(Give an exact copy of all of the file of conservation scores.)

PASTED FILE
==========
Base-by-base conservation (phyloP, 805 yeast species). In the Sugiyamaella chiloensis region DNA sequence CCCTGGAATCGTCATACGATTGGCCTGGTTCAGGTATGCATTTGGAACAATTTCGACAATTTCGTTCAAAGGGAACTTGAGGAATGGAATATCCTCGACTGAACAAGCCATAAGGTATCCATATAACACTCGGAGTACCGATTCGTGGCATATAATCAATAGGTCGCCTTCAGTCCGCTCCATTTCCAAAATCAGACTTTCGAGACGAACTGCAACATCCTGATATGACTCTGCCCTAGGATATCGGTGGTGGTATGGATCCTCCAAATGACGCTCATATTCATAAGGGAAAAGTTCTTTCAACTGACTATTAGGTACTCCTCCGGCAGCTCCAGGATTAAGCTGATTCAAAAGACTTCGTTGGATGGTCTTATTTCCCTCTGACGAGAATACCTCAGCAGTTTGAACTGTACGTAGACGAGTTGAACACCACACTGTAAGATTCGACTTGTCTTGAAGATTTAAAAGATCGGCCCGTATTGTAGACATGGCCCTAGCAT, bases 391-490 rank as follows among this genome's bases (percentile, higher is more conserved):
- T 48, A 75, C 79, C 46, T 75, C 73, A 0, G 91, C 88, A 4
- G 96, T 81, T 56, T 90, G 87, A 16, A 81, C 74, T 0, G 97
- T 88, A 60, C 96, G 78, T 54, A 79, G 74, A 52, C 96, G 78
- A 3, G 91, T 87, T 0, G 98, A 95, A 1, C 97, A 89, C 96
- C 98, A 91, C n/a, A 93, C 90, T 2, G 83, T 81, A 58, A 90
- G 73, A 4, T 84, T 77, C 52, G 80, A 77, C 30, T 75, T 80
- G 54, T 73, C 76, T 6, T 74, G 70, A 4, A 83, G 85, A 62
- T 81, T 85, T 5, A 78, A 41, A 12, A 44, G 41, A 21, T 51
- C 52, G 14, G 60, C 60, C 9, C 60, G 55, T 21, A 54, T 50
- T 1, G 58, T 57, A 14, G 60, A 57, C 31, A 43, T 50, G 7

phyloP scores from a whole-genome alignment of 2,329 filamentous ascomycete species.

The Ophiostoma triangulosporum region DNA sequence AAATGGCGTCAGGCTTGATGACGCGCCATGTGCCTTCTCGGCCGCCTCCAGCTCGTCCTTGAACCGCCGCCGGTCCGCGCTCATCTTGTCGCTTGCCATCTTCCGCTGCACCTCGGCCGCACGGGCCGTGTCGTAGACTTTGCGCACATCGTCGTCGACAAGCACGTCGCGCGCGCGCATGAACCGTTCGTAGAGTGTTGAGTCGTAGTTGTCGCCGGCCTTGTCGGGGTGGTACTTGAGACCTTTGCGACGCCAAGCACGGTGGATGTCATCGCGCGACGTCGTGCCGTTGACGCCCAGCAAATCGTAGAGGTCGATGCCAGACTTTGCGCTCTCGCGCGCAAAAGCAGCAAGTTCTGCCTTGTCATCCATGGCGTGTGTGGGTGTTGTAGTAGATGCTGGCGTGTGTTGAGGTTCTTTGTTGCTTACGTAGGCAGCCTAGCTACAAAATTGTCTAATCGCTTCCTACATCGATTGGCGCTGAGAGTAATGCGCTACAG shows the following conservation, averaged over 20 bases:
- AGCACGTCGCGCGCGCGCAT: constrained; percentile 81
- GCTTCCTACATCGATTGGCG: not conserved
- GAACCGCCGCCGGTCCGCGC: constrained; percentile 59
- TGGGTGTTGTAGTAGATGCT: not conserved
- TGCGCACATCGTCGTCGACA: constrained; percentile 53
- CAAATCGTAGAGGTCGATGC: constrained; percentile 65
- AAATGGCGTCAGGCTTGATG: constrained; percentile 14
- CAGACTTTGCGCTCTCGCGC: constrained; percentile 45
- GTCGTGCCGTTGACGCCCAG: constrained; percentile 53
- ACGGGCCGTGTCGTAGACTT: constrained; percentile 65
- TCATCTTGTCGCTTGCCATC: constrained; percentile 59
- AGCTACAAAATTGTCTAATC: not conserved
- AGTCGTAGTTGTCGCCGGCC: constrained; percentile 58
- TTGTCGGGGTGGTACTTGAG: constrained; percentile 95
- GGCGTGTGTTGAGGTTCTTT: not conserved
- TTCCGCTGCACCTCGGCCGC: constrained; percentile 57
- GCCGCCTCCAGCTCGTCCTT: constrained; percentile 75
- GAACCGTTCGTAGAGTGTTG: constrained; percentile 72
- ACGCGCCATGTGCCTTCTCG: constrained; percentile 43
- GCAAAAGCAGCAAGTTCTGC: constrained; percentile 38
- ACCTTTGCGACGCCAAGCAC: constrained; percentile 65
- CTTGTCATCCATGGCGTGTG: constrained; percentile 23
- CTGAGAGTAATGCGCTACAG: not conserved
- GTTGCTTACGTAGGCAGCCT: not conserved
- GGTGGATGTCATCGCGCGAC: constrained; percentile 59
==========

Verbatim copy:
Base-by-base conservation (phyloP, 805 yeast species). In the Sugiyamaella chiloensis region DNA sequence CCCTGGAATCGTCATACGATTGGCCTGGTTCAGGTATGCATTTGGAACAATTTCGACAATTTCGTTCAAAGGGAACTTGAGGAATGGAATATCCTCGACTGAACAAGCCATAAGGTATCCATATAACACTCGGAGTACCGATTCGTGGCATATAATCAATAGGTCGCCTTCAGTCCGCTCCATTTCCAAAATCAGACTTTCGAGACGAACTGCAACATCCTGATATGACTCTGCCCTAGGATATCGGTGGTGGTATGGATCCTCCAAATGACGCTCATATTCATAAGGGAAAAGTTCTTTCAACTGACTATTAGGTACTCCTCCGGCAGCTCCAGGATTAAGCTGATTCAAAAGACTTCGTTGGATGGTCTTATTTCCCTCTGACGAGAATACCTCAGCAGTTTGAACTGTACGTAGACGAGTTGAACACCACACTGTAAGATTCGACTTGTCTTGAAGATTTAAAAGATCGGCCCGTATTGTAGACATGGCCCTAGCAT, bases 391-490 rank as follows among this genome's bases (percentile, higher is more conserved):
- T 48, A 75, C 79, C 46, T 75, C 73, A 0, G 91, C 88, A 4
- G 96, T 81, T 56, T 90, G 87, A 16, A 81, C 74, T 0, G 97
- T 88, A 60, C 96, G 78, T 54, A 79, G 74, A 52, C 96, G 78
- A 3, G 91, T 87, T 0, G 98, A 95, A 1, C 97, A 89, C 96
- C 98, A 91, C n/a, A 93, C 90, T 2, G 83, T 81, A 58, A 90
- G 73, A 4, T 84, T 77, C 52, G 80, A 77, C 30, T 75, T 80
- G 54, T 73, C 76, T 6, T 74, G 70, A 4, A 83, G 85, A 62
- T 81, T 85, T 5, A 78, A 41, A 12, A 44, G 41, A 21, T 51
- C 52, G 14, G 60, C 60, C 9, C 60, G 55, T 21, A 54, T 50
- T 1, G 58, T 57, A 14, G 60, A 57, C 31, A 43, T 50, G 7

phyloP scores from a whole-genome alignment of 2,329 filamentous ascomycete species.

The Ophiostoma triangulosporum region DNA sequence AAATGGCGTCAGGCTTGATGACGCGCCATGTGCCTTCTCGGCCGCCTCCAGCTCGTCCTTGAACCGCCGCCGGTCCGCGCTCATCTTGTCGCTTGCCATCTTCCGCTGCACCTCGGCCGCACGGGCCGTGTCGTAGACTTTGCGCACATCGTCGTCGACAAGCACGTCGCGCGCGCGCATGAACCGTTCGTAGAGTGTTGAGTCGTAGTTGTCGCCGGCCTTGTCGGGGTGGTACTTGAGACCTTTGCGACGCCAAGCACGGTGGATGTCATCGCGCGACGTCGTGCCGTTGACGCCCAGCAAATCGTAGAGGTCGATGCCAGACTTTGCGCTCTCGCGCGCAAAAGCAGCAAGTTCTGCCTTGTCATCCATGGCGTGTGTGGGTGTTGTAGTAGATGCTGGCGTGTGTTGAGGTTCTTTGTTGCTTACGTAGGCAGCCTAGCTACAAAATTGTCTAATCGCTTCCTACATCGATTGGCGCTGAGAGTAATGCGCTACAG shows the following conservation, averaged over 20 bases:
- AGCACGTCGCGCGCGCGCAT: constrained; percentile 81
- GCTTCCTACATCGATTGGCG: not conserved
- GAACCGCCGCCGGTCCGCGC: constrained; percentile 59
- TGGGTGTTGTAGTAGATGCT: not conserved
- TGCGCACATCGTCGTCGACA: constrained; percentile 53
- CAAATCGTAGAGGTCGATGC: constrained; percentile 65
- AAATGGCGTCAGGCTTGATG: constrained; percentile 14
- CAGACTTTGCGCTCTCGCGC: constrained; percentile 45
- GTCGTGCCGTTGACGCCCAG: constrained; percentile 53
- ACGGGCCGTGTCGTAGACTT: constrained; percentile 65
- TCATCTTGTCGCTTGCCATC: constrained; percentile 59
- AGCTACAAAATTGTCTAATC: not conserved
- AGTCGTAGTTGTCGCCGGCC: constrained; percentile 58
- TTGTCGGGGTGGTACTTGAG: constrained; percentile 95
- GGCGTGTGTTGAGGTTCTTT: not conserved
- TTCCGCTGCACCTCGGCCGC: constrained; percentile 57
- GCCGCCTCCAGCTCGTCCTT: constrained; percentile 75
- GAACCGTTCGTAGAGTGTTG: constrained; percentile 72
- ACGCGCCATGTGCCTTCTCG: constrained; percentile 43
- GCAAAAGCAGCAAGTTCTGC: constrained; percentile 38
- ACCTTTGCGACGCCAAGCAC: constrained; percentile 65
- CTTGTCATCCATGGCGTGTG: constrained; percentile 23
- CTGAGAGTAATGCGCTACAG: not conserved
- GTTGCTTACGTAGGCAGCCT: not conserved
- GGTGGATGTCATCGCGCGAC: constrained; percentile 59